Is wholeness just a buzzword, something to describe a therapeutic goal or a proclivity toward health, as in Whole Foods Market or whole-body workouts? Or is there more to it than that? Remember that the Hebrew word shalom, often translated “peace” in English translations of the Bible, can also be translated as “wholeness.” But what does it mean to be whole?
Perhaps we could get an idea of what wholeness means by looking at the polar opposite. Let’s go back to the story of the man whose mind and soul were so devastated that he was living in the hills and among the tombs along the shores of the Sea of Galilee, a constant danger to himself. Here’s how Mark’s Gospel describes the scene. Jesus has just arrived with his disciples. Intent on delivering the man, he commands the demon to identify itself, and he gets this reply: “Legion, because there are many of us inside this man” (5:9). A multitude of demons infesting the man, each vying for space inside him, fragmenting his soul and shattering his mind.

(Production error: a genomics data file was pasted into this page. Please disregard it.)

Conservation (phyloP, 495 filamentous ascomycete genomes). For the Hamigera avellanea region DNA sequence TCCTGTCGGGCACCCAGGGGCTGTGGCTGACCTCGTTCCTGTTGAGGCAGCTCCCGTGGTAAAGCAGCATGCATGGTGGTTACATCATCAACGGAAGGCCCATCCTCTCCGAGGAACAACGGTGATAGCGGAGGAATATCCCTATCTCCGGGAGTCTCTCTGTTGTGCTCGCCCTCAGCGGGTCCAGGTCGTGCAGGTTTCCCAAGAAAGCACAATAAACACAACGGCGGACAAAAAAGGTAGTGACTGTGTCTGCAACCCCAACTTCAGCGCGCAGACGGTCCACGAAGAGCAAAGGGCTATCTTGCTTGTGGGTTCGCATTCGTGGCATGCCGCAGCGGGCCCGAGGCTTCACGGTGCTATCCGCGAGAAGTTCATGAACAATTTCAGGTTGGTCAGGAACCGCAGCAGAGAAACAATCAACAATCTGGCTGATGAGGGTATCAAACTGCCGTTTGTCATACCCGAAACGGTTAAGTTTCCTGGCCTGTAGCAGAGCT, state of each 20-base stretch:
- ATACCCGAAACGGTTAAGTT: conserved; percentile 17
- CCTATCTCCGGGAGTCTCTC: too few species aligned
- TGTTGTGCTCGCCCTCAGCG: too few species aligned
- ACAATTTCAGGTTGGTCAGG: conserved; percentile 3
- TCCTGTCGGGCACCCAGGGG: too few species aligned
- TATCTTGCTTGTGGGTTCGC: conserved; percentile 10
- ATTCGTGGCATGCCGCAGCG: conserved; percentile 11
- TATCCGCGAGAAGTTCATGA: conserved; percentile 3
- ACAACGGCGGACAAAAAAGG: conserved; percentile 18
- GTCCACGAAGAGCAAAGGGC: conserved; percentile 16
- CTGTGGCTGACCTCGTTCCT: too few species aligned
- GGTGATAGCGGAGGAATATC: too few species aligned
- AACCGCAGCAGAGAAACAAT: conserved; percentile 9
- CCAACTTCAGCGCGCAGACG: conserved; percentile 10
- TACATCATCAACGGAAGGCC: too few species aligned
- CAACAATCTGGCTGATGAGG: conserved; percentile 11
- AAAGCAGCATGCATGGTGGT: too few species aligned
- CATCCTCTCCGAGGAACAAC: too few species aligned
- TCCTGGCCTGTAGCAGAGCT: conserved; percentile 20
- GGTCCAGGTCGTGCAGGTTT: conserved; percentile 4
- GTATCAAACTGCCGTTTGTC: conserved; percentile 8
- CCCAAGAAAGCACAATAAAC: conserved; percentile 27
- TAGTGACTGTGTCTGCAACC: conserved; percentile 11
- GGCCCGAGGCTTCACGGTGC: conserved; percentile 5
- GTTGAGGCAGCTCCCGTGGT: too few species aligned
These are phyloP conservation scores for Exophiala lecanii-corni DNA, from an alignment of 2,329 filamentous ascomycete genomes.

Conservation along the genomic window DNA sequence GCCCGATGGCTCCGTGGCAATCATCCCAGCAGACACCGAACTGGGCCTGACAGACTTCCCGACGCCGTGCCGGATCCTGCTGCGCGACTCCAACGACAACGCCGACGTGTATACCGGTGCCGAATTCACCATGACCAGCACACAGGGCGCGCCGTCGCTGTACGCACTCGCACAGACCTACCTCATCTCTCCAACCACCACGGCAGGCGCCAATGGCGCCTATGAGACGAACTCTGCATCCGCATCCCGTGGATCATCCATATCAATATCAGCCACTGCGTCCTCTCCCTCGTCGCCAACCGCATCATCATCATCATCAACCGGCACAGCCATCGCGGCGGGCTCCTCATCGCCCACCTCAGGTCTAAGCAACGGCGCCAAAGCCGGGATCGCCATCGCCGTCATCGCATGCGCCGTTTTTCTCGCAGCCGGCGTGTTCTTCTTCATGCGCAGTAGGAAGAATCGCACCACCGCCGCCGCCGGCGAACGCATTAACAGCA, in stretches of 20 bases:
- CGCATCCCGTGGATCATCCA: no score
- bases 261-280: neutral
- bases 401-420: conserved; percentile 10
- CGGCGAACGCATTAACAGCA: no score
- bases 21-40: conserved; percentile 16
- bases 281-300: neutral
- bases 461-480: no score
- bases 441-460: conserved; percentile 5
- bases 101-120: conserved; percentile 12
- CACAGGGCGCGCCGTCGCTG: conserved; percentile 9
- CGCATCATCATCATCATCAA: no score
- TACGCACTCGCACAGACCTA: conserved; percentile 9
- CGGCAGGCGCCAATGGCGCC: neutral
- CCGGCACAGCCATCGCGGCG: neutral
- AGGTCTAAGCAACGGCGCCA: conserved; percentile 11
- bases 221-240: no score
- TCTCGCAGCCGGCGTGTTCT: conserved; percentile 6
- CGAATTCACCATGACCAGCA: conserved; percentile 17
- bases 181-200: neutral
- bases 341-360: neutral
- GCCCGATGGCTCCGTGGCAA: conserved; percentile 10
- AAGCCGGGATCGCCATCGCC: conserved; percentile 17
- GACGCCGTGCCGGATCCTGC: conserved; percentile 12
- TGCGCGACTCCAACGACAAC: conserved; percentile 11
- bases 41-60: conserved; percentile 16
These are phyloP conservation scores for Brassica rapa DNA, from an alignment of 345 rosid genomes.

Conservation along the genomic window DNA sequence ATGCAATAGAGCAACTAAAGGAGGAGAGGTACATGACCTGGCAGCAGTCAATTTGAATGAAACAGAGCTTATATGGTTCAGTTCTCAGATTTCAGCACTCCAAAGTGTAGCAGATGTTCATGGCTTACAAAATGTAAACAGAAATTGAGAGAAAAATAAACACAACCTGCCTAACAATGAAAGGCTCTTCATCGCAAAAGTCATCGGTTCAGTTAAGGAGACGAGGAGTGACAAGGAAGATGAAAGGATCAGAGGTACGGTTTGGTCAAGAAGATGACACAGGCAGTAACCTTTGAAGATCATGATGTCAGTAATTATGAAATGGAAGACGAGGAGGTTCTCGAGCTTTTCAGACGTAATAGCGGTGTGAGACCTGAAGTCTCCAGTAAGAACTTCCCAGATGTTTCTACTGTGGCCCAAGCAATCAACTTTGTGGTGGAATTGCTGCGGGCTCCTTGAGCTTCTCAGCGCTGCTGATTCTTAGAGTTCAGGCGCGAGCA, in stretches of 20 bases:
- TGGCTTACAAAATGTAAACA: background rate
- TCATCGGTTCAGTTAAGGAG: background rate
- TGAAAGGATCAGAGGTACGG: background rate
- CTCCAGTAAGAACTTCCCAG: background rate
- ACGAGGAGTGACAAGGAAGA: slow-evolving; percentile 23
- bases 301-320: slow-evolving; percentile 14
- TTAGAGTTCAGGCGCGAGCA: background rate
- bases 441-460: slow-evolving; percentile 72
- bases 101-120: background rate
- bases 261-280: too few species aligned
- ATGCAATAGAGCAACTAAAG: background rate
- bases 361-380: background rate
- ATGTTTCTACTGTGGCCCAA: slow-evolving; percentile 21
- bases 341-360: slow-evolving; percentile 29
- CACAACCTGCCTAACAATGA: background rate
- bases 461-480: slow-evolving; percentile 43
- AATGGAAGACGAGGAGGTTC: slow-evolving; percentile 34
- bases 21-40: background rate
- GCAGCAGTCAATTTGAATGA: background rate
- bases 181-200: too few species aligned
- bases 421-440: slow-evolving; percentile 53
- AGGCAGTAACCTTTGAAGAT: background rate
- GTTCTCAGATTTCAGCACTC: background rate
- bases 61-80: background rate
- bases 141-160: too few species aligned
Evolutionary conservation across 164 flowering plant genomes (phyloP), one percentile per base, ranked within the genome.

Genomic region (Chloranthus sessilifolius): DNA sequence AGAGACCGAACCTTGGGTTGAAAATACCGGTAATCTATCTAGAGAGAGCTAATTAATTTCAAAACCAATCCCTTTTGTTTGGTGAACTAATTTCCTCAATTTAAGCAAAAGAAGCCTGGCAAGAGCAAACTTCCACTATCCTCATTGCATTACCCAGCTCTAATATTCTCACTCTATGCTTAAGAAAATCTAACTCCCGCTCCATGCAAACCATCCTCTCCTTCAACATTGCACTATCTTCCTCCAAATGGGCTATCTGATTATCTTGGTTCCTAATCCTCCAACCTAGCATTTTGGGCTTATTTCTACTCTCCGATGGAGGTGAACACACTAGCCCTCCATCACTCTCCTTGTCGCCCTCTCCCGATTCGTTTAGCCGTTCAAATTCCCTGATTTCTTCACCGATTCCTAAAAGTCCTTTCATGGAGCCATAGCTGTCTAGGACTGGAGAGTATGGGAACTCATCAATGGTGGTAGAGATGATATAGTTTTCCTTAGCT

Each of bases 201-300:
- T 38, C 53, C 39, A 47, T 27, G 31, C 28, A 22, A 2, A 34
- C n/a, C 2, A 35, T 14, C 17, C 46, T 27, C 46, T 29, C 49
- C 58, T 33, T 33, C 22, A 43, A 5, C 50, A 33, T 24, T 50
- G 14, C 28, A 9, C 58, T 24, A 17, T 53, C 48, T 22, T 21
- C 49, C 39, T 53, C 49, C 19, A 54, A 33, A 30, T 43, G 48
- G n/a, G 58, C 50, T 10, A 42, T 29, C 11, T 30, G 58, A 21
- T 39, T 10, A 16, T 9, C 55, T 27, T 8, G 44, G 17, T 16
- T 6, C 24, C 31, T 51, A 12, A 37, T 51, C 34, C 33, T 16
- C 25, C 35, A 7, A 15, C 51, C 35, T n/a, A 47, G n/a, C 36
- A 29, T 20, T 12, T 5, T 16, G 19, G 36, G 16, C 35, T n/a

To be whole is to be the opposite of this ruined man. It is to be complete, unbroken, sound in body, soul, and spirit. It is to be as God intended you to be before sin came and wrecked everything—including you.
We know that Christ restored this man to his right mind. If he was able to do that for such an extreme case, why do we doubt he can help us? Scripture tells us the peace of Christ rules in our hearts when the word of Christ richly dwells within us (see Colossians 3:16, niv). The word richly implies fullness, abundance. If Jesus is not richly dwelling within us, something else will be—conflict, worry, strife, bitterness, anxiety, greed, guilt, envy, anger, lust. A thousand things can fill us, crowding out the life of God and creating divisions within our souls. No heart is perfectly unbroken in this broken world. But we can be confident that the heart set on Christ, committed to living by his Word, is being restored to his likeness and kept in his peace. More